The rocket and the Capitol. Also, a moon dog see another example to the upper left of the dome. 32 stacked photos with a 5 second exposure at f/7.1 and ISO-250. (Ian Livingston)
At 8:15 p.m. Tuesday night, post 45 minute delay, a Minotaur rocket code-named ORS-3 lifted off from NASA’s space-launch facility on Wallops Island, Va.  It carried aboard 29 satellites – including one built by Thomas Jefferson High School students (in Alexandria, Va.) – more than any prior rocket.

..Images may be selected for larger sizes..

Much of the viewing region across the northeastern United States was bathed under mostly clear skies, with just some thin high cloudiness around here and there. Seasonably cold temperatures and a bit of a breeze helped set the mood.


Minotaur rocket rises behind the US Capitol before racing into space.  61 stacked photos with a 2.5 second exposure at f/6.3 and ISO-400. (Kevin Ambrose)

Related: 29 satellites! And a local high school’s connection

As with our last journey to photograph a launch in September, research beforehand paid off in that we had a few options. We ended up going with our “secondary target” due to tree complications at the first. Seeing the result, it’s hard to tell why we considered it a lesser view initially!

Our photos ended up very similar, as to be expected given we were standing right next to each other. Some slight differences on settings are noted in the captions. Our shots, as with a number below, are “stacked.” This process brings out the light from the trail from many frames. In this case, because the Capitol is much too bright to do a several minute timed exposure.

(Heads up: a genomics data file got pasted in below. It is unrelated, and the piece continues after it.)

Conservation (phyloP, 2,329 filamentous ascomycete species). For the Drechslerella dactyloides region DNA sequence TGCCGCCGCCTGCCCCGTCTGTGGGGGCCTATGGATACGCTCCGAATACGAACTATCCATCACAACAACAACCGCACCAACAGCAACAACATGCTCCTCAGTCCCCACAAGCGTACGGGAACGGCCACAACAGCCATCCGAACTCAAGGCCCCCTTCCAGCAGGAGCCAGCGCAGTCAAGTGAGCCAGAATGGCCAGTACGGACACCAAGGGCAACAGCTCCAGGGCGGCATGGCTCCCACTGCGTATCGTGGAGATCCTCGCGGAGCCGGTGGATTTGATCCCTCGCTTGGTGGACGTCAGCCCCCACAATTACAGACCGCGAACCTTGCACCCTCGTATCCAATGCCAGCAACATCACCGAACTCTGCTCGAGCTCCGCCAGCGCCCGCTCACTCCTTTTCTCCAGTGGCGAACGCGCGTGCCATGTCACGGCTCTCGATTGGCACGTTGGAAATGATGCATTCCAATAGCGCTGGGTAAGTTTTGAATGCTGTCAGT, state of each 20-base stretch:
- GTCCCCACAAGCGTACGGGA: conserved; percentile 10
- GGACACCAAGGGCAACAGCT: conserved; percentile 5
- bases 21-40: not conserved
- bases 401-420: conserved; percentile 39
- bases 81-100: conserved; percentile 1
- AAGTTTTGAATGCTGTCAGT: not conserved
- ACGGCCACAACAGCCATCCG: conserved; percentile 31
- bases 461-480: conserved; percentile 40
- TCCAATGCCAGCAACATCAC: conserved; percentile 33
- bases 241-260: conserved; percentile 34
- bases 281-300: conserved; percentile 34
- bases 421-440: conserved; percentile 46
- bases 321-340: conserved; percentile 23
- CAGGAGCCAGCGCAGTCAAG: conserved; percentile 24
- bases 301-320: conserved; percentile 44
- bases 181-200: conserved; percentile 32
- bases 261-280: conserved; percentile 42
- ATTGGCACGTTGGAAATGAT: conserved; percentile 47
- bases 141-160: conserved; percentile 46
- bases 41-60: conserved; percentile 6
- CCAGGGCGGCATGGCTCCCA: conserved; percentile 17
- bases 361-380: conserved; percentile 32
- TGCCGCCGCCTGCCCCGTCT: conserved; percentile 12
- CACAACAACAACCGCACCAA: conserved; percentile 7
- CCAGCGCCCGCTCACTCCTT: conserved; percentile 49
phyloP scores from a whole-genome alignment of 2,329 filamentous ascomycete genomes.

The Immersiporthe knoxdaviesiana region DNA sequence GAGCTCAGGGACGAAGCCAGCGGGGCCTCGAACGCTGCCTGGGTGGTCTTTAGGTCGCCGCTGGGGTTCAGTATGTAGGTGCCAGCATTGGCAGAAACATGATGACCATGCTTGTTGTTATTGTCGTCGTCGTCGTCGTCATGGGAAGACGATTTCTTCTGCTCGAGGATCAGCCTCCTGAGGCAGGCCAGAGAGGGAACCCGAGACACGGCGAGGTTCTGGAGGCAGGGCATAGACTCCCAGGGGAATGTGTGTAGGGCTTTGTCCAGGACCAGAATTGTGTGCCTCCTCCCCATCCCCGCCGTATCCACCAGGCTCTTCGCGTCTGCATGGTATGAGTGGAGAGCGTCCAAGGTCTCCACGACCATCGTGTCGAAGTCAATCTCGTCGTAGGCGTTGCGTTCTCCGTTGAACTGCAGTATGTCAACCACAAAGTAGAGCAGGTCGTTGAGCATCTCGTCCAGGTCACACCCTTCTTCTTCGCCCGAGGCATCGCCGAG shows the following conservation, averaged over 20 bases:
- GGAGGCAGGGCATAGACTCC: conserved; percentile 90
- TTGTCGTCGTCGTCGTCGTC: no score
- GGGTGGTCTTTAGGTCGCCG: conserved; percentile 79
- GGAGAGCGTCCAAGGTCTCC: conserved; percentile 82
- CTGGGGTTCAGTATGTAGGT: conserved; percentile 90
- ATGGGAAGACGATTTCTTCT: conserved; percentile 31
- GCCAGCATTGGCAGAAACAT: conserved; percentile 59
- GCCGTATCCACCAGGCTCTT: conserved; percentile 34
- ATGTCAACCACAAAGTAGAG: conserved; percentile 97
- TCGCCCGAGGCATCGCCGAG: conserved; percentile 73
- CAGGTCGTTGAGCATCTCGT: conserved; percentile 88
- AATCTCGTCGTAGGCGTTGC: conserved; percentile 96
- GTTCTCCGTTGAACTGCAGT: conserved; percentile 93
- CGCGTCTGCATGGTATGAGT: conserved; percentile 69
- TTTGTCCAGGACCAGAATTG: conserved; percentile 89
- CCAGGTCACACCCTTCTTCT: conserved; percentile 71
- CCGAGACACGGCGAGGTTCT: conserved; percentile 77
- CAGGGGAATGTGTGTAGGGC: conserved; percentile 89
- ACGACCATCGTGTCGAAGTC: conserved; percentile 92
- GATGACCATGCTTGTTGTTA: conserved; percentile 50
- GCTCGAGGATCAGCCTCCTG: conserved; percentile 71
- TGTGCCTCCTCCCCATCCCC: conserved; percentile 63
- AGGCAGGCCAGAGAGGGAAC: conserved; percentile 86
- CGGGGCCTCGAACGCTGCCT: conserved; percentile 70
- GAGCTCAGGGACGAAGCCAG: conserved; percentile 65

We’ve also selected a handful of stellar regional highlights from our Flickr pool, and via photos shared with us through social media. It was especially awesome to see the happy responses on Facebook and Twitter.


Waiting to see the launch of the Minotaur rocket! (Cindy Martinez via Facebook)

Yeah science!


Minotaur I launch from Chincoteague National Wildlife Refuge, Va. (Jeffrey Stone via Flickr)

Woodrow Wilson Bridge and Potomac River make a great foreground during the rocket launch. (Tom Finzel via Flickr)

Minotaur rocket heads to space over the U.S. Capitol. as viewed from a roof in D.C. (Corey Clarke via Flickr)

Launch as viewed from the top of a building in Silver Spring, Md. ( Phil Vida via Twitter)

Orbital Sciences Minotaur 1 launch viewed from Fairfax. (Paulo Ordoveza via Flickr)

Rocket over Pasadena, Maryland. (By The Bay Photos via Facebook)

Minotaur rocket launch as seen from Catonsville High School in Catonsville, MD. (Geoffrey Baker via Flickr)

Interesting features [vapor trail?] as the rocket passes through the high cloud layer. (Andrew Diseker via Facebook)

From Cape May, NJ. Pleiades, AKA the Seven Sisters, also seen at the upper right corner. (FrankM301 via Flickr)
The view from College Park, Md. - stack of four 30-second exposures (Rob Wanenchak via Facebook) The view from College Park, Md. – stack of four 30-second exposures (Rob Wanenchak via Facebook)

Video: NASA rocket streaks through eastern sky

Related

Minotaur rocket launch seen from the Capitol (June 30, 2011)

NASA’s LADEE moon launch lights up the night (September 7, 2013)

PHOTOS: The year in space